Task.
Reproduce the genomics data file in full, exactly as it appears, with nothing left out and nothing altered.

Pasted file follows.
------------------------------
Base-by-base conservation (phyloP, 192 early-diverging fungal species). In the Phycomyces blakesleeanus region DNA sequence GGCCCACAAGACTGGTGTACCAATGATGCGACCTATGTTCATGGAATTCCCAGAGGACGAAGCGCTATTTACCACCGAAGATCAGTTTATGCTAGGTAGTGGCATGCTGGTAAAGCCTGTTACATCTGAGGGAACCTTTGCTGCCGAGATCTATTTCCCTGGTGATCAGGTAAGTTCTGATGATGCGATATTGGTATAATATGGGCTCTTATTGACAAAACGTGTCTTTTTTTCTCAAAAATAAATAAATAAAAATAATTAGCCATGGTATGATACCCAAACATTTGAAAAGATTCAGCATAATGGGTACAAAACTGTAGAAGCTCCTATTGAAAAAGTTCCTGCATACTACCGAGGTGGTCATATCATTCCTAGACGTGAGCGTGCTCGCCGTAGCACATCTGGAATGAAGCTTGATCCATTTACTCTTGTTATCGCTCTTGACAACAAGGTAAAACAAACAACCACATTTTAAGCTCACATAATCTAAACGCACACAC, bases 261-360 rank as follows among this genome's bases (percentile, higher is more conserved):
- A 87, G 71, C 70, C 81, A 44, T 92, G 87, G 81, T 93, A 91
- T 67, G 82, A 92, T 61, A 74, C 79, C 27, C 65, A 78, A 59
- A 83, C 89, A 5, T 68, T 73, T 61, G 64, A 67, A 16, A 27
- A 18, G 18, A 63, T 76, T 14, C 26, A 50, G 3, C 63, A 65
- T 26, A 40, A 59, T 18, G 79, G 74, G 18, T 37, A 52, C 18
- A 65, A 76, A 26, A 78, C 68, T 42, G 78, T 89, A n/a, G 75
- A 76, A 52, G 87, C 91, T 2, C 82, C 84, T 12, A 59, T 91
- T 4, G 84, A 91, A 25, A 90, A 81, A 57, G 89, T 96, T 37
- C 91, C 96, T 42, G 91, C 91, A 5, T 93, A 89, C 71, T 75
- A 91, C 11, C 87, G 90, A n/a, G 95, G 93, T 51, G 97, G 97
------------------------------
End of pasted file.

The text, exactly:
Base-by-base conservation (phyloP, 192 early-diverging fungal species). In the Phycomyces blakesleeanus region DNA sequence GGCCCACAAGACTGGTGTACCAATGATGCGACCTATGTTCATGGAATTCCCAGAGGACGAAGCGCTATTTACCACCGAAGATCAGTTTATGCTAGGTAGTGGCATGCTGGTAAAGCCTGTTACATCTGAGGGAACCTTTGCTGCCGAGATCTATTTCCCTGGTGATCAGGTAAGTTCTGATGATGCGATATTGGTATAATATGGGCTCTTATTGACAAAACGTGTCTTTTTTTCTCAAAAATAAATAAATAAAAATAATTAGCCATGGTATGATACCCAAACATTTGAAAAGATTCAGCATAATGGGTACAAAACTGTAGAAGCTCCTATTGAAAAAGTTCCTGCATACTACCGAGGTGGTCATATCATTCCTAGACGTGAGCGTGCTCGCCGTAGCACATCTGGAATGAAGCTTGATCCATTTACTCTTGTTATCGCTCTTGACAACAAGGTAAAACAAACAACCACATTTTAAGCTCACATAATCTAAACGCACACAC, bases 261-360 rank as follows among this genome's bases (percentile, higher is more conserved):
- A 87, G 71, C 70, C 81, A 44, T 92, G 87, G 81, T 93, A 91
- T 67, G 82, A 92, T 61, A 74, C 79, C 27, C 65, A 78, A 59
- A 83, C 89, A 5, T 68, T 73, T 61, G 64, A 67, A 16, A 27
- A 18, G 18, A 63, T 76, T 14, C 26, A 50, G 3, C 63, A 65
- T 26, A 40, A 59, T 18, G 79, G 74, G 18, T 37, A 52, C 18
- A 65, A 76, A 26, A 78, C 68, T 42, G 78, T 89, A n/a, G 75
- A 76, A 52, G 87, C 91, T 2, C 82, C 84, T 12, A 59, T 91
- T 4, G 84, A 91, A 25, A 90, A 81, A 57, G 89, T 96, T 37
- C 91, C 96, T 42, G 91, C 91, A 5, T 93, A 89, C 71, T 75
- A 91, C 11, C 87, G 90, A n/a, G 95, G 93, T 51, G 97, G 97